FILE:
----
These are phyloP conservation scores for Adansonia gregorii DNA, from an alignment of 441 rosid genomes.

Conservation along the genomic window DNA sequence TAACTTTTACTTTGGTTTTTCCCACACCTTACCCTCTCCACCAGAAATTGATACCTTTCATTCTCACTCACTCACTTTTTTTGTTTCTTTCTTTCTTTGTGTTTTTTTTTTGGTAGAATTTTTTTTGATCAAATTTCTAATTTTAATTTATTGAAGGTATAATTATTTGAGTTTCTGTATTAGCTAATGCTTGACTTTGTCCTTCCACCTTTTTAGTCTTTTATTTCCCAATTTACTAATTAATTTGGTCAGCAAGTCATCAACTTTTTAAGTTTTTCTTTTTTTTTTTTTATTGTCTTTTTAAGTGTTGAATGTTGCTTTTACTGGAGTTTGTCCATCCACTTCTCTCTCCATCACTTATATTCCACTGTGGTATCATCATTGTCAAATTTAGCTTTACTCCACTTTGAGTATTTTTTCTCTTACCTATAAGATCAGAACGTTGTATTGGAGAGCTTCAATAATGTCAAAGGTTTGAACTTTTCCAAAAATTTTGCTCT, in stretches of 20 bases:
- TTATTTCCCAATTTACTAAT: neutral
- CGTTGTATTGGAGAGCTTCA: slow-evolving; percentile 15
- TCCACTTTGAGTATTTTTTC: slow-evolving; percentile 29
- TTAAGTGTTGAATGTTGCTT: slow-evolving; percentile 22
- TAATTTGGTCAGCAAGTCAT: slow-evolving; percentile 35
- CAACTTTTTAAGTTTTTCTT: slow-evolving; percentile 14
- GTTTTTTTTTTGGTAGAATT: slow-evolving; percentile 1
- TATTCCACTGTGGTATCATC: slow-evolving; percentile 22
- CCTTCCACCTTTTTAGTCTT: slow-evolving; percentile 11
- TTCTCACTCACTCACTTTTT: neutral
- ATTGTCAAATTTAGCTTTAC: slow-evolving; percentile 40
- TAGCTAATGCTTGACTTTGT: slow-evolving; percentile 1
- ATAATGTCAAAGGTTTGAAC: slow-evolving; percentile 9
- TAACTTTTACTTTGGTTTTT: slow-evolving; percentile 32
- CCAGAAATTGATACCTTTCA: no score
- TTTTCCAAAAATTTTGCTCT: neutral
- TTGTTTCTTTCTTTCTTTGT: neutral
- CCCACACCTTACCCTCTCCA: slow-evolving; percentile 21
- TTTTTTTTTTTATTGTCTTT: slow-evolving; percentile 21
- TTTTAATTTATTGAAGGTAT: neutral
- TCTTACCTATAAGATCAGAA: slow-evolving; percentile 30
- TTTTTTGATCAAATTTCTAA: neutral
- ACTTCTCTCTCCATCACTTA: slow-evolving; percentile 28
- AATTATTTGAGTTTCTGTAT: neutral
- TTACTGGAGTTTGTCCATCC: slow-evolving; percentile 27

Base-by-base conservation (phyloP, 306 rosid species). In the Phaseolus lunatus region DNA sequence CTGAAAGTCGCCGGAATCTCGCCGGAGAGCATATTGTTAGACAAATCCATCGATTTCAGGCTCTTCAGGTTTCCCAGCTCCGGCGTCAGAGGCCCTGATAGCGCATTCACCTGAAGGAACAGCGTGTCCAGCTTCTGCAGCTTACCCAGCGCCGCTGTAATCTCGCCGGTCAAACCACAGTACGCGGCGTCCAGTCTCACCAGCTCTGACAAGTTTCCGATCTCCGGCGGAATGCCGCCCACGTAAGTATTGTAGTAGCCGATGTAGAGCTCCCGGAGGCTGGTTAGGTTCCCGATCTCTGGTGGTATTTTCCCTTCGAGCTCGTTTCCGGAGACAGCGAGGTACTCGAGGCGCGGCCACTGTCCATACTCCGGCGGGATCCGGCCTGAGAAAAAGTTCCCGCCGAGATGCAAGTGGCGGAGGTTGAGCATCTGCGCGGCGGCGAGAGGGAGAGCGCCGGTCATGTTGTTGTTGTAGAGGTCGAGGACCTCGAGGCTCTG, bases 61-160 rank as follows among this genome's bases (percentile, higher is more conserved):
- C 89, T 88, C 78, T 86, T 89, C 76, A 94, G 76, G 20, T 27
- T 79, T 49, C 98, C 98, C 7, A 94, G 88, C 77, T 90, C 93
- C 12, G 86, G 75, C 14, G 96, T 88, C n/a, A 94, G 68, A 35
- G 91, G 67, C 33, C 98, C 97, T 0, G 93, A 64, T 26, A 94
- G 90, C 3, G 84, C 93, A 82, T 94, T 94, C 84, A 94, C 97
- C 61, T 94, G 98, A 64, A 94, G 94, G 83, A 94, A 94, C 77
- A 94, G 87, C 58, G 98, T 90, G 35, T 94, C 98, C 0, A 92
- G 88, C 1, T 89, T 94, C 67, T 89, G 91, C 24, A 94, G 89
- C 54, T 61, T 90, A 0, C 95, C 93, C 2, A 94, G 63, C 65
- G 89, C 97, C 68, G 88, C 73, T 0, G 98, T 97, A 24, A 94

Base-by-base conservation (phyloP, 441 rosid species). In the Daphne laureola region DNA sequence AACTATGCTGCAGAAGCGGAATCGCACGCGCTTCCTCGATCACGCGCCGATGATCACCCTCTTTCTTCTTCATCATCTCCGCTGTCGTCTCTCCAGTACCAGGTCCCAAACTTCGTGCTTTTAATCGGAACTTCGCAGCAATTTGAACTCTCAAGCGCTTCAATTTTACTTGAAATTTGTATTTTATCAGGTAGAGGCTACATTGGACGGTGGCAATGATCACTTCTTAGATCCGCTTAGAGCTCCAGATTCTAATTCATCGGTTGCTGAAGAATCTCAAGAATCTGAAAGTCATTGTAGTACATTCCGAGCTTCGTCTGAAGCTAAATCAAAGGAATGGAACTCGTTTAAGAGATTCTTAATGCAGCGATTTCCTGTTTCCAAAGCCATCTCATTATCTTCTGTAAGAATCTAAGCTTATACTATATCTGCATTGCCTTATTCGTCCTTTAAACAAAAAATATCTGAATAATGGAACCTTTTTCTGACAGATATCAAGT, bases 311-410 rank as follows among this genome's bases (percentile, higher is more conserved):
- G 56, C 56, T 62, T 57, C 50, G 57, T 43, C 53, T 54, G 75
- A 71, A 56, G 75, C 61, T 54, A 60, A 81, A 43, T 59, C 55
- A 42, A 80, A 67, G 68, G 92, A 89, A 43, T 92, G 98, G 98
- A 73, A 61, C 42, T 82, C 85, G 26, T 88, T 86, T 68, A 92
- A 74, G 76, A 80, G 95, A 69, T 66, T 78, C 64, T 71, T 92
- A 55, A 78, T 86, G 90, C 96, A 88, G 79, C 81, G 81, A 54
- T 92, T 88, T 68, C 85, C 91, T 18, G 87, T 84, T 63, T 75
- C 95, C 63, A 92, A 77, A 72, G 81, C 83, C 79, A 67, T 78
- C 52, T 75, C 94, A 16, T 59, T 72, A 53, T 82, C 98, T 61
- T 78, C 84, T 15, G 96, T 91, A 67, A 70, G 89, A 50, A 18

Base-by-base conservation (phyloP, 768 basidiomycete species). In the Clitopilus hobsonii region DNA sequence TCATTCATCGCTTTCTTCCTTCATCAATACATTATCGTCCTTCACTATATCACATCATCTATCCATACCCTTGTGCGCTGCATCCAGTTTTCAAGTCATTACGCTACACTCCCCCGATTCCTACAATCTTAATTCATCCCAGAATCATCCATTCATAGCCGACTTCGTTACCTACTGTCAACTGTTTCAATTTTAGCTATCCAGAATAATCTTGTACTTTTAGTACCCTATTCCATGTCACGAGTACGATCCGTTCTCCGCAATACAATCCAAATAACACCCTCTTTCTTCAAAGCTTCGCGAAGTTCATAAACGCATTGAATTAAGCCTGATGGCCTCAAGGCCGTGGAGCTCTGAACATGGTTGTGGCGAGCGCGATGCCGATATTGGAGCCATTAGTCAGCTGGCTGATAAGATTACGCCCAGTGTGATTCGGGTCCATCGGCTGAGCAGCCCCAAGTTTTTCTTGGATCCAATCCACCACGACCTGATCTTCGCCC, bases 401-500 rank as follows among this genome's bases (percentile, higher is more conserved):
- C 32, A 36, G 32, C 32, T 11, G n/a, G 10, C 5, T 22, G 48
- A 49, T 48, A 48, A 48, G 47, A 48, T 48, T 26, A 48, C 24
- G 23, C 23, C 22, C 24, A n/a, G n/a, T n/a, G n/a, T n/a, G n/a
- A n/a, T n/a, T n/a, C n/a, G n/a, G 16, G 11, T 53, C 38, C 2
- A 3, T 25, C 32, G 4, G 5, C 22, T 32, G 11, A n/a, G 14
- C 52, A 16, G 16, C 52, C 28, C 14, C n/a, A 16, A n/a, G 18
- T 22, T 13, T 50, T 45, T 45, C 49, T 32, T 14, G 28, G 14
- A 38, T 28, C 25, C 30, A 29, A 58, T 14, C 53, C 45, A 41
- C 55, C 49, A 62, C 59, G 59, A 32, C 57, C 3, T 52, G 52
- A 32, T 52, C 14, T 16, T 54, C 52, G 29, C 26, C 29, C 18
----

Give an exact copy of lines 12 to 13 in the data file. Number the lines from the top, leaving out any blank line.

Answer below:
- TTCTCACTCACTCACTTTTT: neutral
- ATTGTCAAATTTAGCTTTAC: slow-evolving; percentile 40